That's the kind of unimaginative attitude I've come to associate with mainstream reactions to Battlestar Galactica. Viewers who couldn't look past the makeup, prostheses, and funny names to see the wit and intelligence that made other science fiction shows worth watching flocked to it, convinced that it was the absence of these elements that made the show witty and intelligent, and its characters believable as human beings. Just this morning, Andrew Rilstone posted an essay about the Buffy episodes "The Body" and "Forever" (Andrew Rilstone! Writing about Buffy!), in which he points out how that series, as operatic as Farscape ever was, told a story about grief that cut him to the quick without surrendering that tone or its fantastic elements, because it believed in both its characters and its universe. It is profoundly disappointing to discover that a science fiction blogger like Newitz is incapable of seeing how Farscape, week after week, achieved that same marvel, but what other conclusion is there to be drawn when she calls Scorpius a "campy leatherboy zombie guy" and states that his ultimate goal is to take over the universe?
Newitz goes on to spin potential plotlines for the revamped Farscape, some of which I've mentioned above. What she's doing, essentially, is writing fanfic. There's plenty of fanfic out there that makes fundamental changes to the original work's tone, setting, and premise, to the personalities of its characters and their relationships with one another, and it's not uncommon for fanfic writers to feel that in doing so they are improving on the original (and in some cases they are quite right). It's entirely possible that this show--this bleak re-envisioning of Farscape in which a bereaved Crichton and Aeryn roam the universe in Moya, trying to stop Scorpius the politician's plan to implant the population of the whole galaxy with neural chips, while Zhaan performs political assassinations, Rygel waxes fondly about the death camps he built as Dominar, and Chiana spouts Marxist rhetoric--could be good. It just wouldn't be Farscape, nor do I see any reason why this show would automatically improve on the original. (As for being socially relevant, anyone who's been reading this blog for any amount of time will know just what I think about Galactica's so-called social relevance, but regardless, it takes a lot of nerve to suggest that Farscape, the series that gave us Aeryn Sun, a character still unparalleled in the annals of strong heroines--for all that Newitz calls her merely a "perfect pre-Sarah Connor Chronicles beautiful, hard-bitten hero"--needs lessons in social relevance.) Worst of all, what distinguishes Newitz from many fine fanfic writers is that I have no idea what kind of story she wants to tell. She's mixing a little bit of Farscape with a bit of Battlestar Galactica, but what, beyond her insistence on making the show 'dark' (as though the original Farscape were lighthearted, and as though darkness were a virtue in its own right), does she want this new show to be? What qualities does it have that are all its own, that justify its existence?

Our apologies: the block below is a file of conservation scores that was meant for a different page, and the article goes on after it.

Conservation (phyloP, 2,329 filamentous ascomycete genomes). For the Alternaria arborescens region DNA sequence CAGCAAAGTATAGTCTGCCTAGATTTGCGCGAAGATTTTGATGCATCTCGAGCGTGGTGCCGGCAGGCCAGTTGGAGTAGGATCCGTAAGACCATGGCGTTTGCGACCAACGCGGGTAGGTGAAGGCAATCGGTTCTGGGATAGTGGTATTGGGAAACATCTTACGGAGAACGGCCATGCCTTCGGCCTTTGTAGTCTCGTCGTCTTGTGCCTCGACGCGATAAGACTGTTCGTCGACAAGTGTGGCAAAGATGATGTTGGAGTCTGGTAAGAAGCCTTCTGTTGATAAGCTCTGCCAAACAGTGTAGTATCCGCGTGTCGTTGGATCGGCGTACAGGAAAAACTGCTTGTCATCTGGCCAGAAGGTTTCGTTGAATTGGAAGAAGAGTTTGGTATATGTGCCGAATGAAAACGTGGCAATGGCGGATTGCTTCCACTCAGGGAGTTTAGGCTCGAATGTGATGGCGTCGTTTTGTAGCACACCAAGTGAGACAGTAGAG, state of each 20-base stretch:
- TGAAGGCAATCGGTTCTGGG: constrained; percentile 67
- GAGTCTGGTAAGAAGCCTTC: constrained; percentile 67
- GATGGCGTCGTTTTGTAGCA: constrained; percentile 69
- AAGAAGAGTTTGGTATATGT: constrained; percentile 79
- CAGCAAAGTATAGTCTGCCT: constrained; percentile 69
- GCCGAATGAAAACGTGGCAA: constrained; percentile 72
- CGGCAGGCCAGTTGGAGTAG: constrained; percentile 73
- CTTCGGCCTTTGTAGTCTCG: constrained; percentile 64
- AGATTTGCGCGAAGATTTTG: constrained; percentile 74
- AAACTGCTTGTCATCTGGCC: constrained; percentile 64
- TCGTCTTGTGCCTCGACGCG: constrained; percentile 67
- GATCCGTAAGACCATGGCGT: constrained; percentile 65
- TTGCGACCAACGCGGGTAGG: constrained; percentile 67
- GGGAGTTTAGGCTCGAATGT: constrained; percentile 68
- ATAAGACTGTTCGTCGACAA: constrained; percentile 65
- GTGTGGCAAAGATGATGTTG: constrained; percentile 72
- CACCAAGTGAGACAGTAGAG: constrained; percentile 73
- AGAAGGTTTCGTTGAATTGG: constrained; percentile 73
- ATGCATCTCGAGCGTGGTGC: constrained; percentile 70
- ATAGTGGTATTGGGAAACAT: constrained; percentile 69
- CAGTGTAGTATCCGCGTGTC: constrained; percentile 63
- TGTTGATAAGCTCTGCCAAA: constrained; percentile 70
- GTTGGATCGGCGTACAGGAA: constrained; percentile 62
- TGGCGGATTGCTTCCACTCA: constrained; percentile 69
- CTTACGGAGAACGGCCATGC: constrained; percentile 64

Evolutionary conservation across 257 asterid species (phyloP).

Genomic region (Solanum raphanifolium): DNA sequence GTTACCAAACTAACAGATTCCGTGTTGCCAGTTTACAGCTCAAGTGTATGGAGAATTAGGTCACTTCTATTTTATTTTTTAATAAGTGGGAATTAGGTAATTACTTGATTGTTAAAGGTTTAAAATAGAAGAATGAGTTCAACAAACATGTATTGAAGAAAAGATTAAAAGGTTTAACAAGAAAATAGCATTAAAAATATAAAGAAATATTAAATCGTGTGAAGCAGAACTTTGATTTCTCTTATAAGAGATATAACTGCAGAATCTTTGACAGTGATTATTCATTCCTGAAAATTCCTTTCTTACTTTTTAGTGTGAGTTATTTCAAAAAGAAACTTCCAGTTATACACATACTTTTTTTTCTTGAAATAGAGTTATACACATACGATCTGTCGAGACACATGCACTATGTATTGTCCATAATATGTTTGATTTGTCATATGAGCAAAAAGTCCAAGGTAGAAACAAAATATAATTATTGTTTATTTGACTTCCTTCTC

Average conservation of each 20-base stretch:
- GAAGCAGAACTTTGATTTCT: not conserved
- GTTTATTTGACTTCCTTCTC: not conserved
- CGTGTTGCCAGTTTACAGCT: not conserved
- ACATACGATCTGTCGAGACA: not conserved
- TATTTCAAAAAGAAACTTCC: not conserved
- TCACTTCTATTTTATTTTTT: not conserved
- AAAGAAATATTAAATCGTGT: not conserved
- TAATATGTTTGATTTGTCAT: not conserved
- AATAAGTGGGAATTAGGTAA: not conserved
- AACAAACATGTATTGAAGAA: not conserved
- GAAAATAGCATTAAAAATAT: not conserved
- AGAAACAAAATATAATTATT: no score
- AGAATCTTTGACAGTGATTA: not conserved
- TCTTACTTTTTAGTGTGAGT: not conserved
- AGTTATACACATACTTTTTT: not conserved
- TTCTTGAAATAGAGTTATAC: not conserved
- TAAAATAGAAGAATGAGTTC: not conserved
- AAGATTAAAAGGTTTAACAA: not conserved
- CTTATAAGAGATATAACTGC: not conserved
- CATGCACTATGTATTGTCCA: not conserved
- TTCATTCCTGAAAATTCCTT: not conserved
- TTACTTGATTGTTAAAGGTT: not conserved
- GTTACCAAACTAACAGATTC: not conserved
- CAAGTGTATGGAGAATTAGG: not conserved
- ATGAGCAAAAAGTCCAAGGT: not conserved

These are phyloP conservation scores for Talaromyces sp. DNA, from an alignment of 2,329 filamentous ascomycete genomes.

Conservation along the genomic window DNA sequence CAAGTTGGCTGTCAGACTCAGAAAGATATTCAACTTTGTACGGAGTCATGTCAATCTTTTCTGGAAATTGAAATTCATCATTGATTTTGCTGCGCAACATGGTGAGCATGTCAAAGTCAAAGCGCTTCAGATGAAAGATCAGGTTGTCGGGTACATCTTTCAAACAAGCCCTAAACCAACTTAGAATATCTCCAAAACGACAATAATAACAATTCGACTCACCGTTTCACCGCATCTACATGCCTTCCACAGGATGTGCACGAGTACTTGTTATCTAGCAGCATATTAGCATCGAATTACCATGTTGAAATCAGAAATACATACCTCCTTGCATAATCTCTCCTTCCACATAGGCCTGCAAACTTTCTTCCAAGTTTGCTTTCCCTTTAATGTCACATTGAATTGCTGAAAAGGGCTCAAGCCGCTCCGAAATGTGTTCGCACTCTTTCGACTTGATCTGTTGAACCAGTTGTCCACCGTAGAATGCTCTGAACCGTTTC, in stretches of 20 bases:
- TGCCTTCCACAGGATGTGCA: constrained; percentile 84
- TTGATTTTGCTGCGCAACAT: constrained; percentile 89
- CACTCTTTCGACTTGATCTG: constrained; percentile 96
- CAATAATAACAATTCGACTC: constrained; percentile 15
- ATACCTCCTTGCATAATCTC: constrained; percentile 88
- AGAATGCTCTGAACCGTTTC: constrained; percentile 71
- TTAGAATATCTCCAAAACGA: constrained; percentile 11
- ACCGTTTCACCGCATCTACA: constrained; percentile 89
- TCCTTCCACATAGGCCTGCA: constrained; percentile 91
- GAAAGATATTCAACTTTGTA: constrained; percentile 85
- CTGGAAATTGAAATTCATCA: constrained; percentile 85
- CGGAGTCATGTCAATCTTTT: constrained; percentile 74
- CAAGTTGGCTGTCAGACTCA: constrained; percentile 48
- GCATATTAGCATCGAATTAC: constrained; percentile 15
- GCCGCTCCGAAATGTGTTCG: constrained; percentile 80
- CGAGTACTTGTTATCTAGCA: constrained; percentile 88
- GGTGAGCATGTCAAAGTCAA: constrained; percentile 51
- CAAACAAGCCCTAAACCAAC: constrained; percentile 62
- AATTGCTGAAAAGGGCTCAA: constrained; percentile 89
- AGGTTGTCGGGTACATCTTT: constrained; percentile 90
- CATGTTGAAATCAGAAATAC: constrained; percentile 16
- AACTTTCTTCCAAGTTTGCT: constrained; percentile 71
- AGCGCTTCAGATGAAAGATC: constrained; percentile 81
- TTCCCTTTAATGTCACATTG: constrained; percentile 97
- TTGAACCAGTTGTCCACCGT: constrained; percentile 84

Newitz seems to have arrived at her thesis by noting certain superficial similarities between Farscape and the original Battlestar Galactica, and concluding from them that a Galactica-style reboot could only do Farscape good, but in so doing she's lost sight of both the qualities that made Farscape special and the flaws that afflict Galactica. We should be grateful, therefore, that her shiny new vision of Farscape will never get farther than a post on io9. As I've said in the past, I fully expect, as the years transform me from a young fan into a not-so-young and eventually an old one, to see the holy relics of my youthful fannishness manhandled by fandom's next generation. There may very well be a reboot of Farscape some day. Let's hope whoever is in charge of it has a better ear for the original show's strengths than Annalee Newitz, and more importantly, their own ideas about where they want to take it.